6. Information-sharing: Other government departments, agencies and relevant bodies are now authorised to share information proactively with the HM Treasury to facilitate OFSI’s functions.


Long-standing concerns continue over resourcing and the OFSI’s capacity for enforcement. These concerns are particularly acute as the Act makes no provision for increased agency funding.  Notably absent from the final enactment is a draft provision (NC24) requiring the Home Secretary to report on whether the Government has the necessary resources to meet its increased obligations.[9] Further, OFSI has only imposed six penalties worth approximately £21 million since its inception in 2015. It currently has 37.8 full-time employees at its disposal, whilst its US counterpart (the Office of Foreign Assets Control) employs over 200.

The penalty-related provisions no doubt will make it quicker and easier for OFSI to hold people and firms to account and provide a greater incentive to comply with regulations. Yet now that ministerial review of penalties is no longer required, and the previous triennial requirement to review and report on designations has been lifted, there will naturally be less time spent on scrutiny, safeguards and debate.

According to the Briefing Papers, the urgent procedure aims to help the Government to align its sanctions regime with that of its allies at speed.[10] There is no doubt that the new provisions can achieve this objective; it led to 370 Russian individuals being listed mere hours after the Act came into force. However, the new procedure serves to highlight the reliance that the UK government has on other jurisdictions, such as the US, to identify sanctionable targets, and the lack of prioritisation given to collecting and developing our own intelligence as to kleptocracy and its impact in the UK.[11]

The new Combatting Kleptocracy Cell

Alongside the Act, the UK Government announced the establishment of the Combatting Kleptocracy Cell in the National Crime Agency. Its primary focus will be on investigating sanctions evasion and high-end money laundering that reach the threshold for prosecution.[12]


The announcement of the Kleptocracy Cell was somewhat surprising given that the NCA houses both the International Corruption Unit, tasked with a mandate to investigate “money laundering in the UK resulting from the corruption of high-ranking officials overseas”, and the International Anti-Corruption Coordination Centre. It raises the question of why the Government has decided against investing in existing units rather than adding yet another to the NCA’s roster. Whilst the Cell has demonstrated its effectiveness in the recent seizure of a £38 million superyacht, Phi, owned by an (unnamed) Russian businessman and docked in Canary Wharf, the issue lingers over whether the Cell is merely “smoke and mirrors”, designed to obscure the on-going lack of funding and a resultant lack of prosecutorial agility and capacity.[13]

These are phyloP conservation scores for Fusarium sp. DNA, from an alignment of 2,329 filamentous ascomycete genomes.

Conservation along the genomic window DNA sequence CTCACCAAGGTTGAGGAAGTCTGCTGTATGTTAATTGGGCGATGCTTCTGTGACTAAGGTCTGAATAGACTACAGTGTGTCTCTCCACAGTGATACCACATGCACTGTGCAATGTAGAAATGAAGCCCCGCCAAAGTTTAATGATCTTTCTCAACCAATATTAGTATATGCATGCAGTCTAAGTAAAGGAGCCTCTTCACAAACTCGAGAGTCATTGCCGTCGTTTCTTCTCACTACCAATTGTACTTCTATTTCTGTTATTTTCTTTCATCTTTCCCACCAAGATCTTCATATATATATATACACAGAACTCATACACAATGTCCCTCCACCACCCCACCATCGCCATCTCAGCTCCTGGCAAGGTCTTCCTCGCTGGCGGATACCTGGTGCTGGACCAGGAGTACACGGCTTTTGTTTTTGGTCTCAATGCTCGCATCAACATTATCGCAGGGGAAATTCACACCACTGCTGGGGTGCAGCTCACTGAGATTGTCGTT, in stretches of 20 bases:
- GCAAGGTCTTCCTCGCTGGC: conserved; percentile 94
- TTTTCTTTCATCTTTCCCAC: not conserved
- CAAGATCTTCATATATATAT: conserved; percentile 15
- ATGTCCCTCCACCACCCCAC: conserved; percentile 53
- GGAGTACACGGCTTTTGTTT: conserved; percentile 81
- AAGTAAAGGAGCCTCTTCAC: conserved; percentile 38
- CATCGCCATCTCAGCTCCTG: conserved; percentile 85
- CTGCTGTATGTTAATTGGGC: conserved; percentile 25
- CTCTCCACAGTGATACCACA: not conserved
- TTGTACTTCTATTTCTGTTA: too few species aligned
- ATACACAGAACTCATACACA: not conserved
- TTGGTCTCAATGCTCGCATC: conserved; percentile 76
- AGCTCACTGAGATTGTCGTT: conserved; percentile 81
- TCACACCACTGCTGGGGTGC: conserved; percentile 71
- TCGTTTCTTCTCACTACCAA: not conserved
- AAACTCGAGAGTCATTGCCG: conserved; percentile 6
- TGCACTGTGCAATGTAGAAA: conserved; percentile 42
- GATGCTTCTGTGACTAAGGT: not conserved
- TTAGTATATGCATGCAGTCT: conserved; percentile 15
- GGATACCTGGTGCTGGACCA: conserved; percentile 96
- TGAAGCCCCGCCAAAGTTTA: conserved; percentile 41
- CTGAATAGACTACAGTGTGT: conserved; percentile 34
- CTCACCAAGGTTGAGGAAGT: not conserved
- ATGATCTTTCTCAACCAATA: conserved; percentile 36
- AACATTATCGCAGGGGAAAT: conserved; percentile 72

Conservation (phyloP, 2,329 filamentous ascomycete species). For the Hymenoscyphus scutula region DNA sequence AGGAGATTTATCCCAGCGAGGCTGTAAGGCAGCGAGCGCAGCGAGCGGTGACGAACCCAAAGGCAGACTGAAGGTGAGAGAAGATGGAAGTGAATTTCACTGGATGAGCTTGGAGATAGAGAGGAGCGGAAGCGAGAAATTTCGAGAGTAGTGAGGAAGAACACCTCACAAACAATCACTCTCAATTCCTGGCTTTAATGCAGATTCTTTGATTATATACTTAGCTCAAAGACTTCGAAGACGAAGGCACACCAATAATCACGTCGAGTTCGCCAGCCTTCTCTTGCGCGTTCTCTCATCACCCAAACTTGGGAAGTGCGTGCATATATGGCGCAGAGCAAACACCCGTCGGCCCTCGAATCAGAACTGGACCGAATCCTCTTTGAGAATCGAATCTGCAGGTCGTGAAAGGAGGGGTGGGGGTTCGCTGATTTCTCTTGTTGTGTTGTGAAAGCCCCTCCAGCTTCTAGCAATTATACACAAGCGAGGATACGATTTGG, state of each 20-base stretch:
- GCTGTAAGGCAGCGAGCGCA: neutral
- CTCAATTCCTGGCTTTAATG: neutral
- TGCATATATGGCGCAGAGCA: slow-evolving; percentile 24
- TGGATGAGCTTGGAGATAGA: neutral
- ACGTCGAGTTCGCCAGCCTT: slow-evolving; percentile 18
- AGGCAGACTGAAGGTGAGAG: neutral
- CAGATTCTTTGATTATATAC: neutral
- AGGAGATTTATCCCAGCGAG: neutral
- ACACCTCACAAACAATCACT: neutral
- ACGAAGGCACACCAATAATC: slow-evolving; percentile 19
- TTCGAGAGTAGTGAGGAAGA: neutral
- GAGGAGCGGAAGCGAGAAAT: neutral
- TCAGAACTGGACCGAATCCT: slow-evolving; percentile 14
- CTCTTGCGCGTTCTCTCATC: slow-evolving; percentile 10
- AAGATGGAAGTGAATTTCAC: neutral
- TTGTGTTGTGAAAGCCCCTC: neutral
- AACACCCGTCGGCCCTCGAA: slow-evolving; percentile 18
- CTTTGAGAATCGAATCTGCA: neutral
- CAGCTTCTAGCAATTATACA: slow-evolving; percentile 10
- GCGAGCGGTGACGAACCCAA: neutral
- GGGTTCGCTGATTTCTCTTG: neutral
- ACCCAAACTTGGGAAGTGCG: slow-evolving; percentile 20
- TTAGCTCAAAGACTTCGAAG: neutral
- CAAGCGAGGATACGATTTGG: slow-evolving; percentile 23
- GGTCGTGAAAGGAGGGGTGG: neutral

The former Director General of the NCA is reported to have said that the agency requires £2 billion to address serious and organised crime properly and, despite the complexity of its mandate, most recent figures show that the NCA has only 118 staff to keep it afloat.[14] As Tom Keatinge put it in his recent Oral Evidence to the Treasury Committee, the Unit should be properly funded so as to investigate “where this money is, how it is operating, to what extent it is undermining democracy in this country and to what extent it is being used to buy influence. These are all questions we cannot answer in this country.”[15]


As put in a Commentary published by the Royal United Services Institute, the real value in the Act is its deterrent effect, in that “if properly policed, future generations of criminals and kleptocrats may think twice about sequestering their illicit wealth in the UK property market or using UK companies in money-laundering schemes”.[16] While the legislative reforms established in the Act are welcome, substantial progress towards addressing and eradicating illicit funds that have found a home in the UK is unlikely to be made without significant additional funding and a commitment to and prioritisation of enforcement. For maximum effectiveness, further legislative measures, such as long-overdue reforms to Companies House and strengthened oversight across the private sector of compliance with anti-money laundering regulations, are integral. It is fair to say that whilst headline-grabbing sanctions measures may give the impression of progress, it is not enough; all the tools in enforcement agencies’ toolbox need to be effectively deployed.


Brendan Kelly QC and Ella Ripper


[1] Economic Crime (Transparency and Enforcement Act) 2022












[14] Ibid, 4